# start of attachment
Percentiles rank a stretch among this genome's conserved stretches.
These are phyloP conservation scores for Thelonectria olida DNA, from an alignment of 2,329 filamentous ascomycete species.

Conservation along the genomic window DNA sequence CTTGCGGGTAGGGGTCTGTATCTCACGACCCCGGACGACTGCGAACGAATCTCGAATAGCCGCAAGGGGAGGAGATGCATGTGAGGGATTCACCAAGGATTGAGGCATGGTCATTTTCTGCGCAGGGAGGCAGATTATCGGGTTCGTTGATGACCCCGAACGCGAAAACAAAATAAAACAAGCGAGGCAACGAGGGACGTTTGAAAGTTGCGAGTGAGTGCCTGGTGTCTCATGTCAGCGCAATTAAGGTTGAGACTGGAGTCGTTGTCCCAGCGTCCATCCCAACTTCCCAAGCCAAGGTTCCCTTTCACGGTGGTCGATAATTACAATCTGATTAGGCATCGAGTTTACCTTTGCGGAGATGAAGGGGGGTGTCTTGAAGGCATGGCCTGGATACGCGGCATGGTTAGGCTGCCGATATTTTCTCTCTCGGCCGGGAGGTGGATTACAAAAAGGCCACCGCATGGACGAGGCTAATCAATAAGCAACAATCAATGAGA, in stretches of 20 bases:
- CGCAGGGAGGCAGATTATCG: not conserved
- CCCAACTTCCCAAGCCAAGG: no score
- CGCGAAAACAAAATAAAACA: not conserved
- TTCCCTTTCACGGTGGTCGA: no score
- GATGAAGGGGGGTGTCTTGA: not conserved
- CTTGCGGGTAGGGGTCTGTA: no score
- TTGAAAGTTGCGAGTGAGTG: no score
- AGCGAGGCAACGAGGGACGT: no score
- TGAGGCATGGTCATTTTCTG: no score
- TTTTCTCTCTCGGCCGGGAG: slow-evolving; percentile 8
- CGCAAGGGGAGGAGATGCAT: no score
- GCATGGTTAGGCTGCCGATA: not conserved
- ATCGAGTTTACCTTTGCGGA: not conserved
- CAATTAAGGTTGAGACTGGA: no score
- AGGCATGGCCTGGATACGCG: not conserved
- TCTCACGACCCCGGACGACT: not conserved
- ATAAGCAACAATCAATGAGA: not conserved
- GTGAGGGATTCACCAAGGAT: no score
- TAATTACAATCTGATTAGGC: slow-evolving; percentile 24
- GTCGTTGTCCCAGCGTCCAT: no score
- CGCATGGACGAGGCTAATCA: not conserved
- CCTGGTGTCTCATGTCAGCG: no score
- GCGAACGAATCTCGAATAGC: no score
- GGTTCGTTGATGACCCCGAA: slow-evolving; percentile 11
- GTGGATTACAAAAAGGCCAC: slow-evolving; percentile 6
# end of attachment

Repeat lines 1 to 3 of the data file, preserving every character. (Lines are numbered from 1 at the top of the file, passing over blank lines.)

Percentiles rank a stretch among this genome's conserved stretches.
These are phyloP conservation scores for Thelonectria olida DNA, from an alignment of 2,329 filamentous ascomycete species.

Conservation along the genomic window DNA sequence CTTGCGGGTAGGGGTCTGTATCTCACGACCCCGGACGACTGCGAACGAATCTCGAATAGCCGCAAGGGGAGGAGATGCATGTGAGGGATTCACCAAGGATTGAGGCATGGTCATTTTCTGCGCAGGGAGGCAGATTATCGGGTTCGTTGATGACCCCGAACGCGAAAACAAAATAAAACAAGCGAGGCAACGAGGGACGTTTGAAAGTTGCGAGTGAGTGCCTGGTGTCTCATGTCAGCGCAATTAAGGTTGAGACTGGAGTCGTTGTCCCAGCGTCCATCCCAACTTCCCAAGCCAAGGTTCCCTTTCACGGTGGTCGATAATTACAATCTGATTAGGCATCGAGTTTACCTTTGCGGAGATGAAGGGGGGTGTCTTGAAGGCATGGCCTGGATACGCGGCATGGTTAGGCTGCCGATATTTTCTCTCTCGGCCGGGAGGTGGATTACAAAAAGGCCACCGCATGGACGAGGCTAATCAATAAGCAACAATCAATGAGA, in stretches of 20 bases: